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Why Staying Consistent Matters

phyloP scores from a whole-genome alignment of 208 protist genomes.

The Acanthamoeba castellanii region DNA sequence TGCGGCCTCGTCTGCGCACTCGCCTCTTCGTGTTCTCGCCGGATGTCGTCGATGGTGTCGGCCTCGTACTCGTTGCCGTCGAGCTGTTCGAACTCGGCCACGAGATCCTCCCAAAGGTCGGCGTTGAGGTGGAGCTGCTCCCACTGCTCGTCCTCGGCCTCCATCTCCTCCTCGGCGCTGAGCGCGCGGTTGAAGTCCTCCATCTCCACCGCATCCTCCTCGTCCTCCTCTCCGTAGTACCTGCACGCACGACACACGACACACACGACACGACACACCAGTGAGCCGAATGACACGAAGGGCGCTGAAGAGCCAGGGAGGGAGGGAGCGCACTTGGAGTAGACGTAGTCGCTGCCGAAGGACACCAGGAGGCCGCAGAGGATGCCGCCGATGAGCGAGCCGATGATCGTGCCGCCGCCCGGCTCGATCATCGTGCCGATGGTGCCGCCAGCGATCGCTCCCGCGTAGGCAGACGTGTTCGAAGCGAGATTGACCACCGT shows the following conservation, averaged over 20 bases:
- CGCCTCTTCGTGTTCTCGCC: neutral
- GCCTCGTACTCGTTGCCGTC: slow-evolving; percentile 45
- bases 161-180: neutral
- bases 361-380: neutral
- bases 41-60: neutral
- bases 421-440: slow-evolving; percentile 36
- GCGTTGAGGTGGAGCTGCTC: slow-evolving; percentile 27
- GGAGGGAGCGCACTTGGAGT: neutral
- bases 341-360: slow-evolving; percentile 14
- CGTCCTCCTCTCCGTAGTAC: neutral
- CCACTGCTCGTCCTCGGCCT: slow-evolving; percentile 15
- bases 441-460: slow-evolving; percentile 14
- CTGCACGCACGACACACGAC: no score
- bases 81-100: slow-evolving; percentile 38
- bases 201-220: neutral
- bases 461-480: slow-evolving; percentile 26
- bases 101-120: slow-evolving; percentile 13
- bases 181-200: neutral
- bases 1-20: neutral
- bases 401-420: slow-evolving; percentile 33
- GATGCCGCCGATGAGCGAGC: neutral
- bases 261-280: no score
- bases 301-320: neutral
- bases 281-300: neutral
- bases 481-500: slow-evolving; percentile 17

Changing behavior takes time. Think about a habit that you have or had in the past and think about how long it took you to change that habit or how long you’ve been working on changing it. And think about how much more advanced we are than dogs. When we’re trying to change a dog’s behavior it takes time. How long? Every dog and behavior is different so there isn’t a great answer to this question. One way to make it take longer or not happen at all is to be inconsistent. What does being inconsistent mean? Being inconsistent can mean sending mixed messages. One way that we are inconsistent is when we give the thumbs up sometimes and other times we don’t. Sometimes we allow our dogs to jump on guests and other times we’re trying to be strict about not allowing it. Sometimes we feed our dogs from the table and other times we’re not happy when they’re standing there “begging.” The take away for our dogs is that sometimes it works and sometimes it doesn’t. Often this leads to a dog trying harder to get what has worked in the past to work again. Another way that we are inconsistent is when we are trying many different training methods for short periods of time. For a couple weeks you try ignoring counter surfing. For the next couple of weeks you try yelling. Then the next couple of weeks you try rewarding feet on the floor and so on. What are we actually communicating? It’s likely that we’re giving very mixed signals to our dogs. And as mentioned, this often leads to more of the unwanted behavior. If this sounds like you, you’re certainly not alone. It’s also not too late. These types of situations generally take a lot more patience and a lot more consistency. This means focusing on prevention and management to make sure the unwanted behavior isn’t being rehearsed. It also means a heavy focus on consistently rewarding the behaviors we’d rather happen instead.

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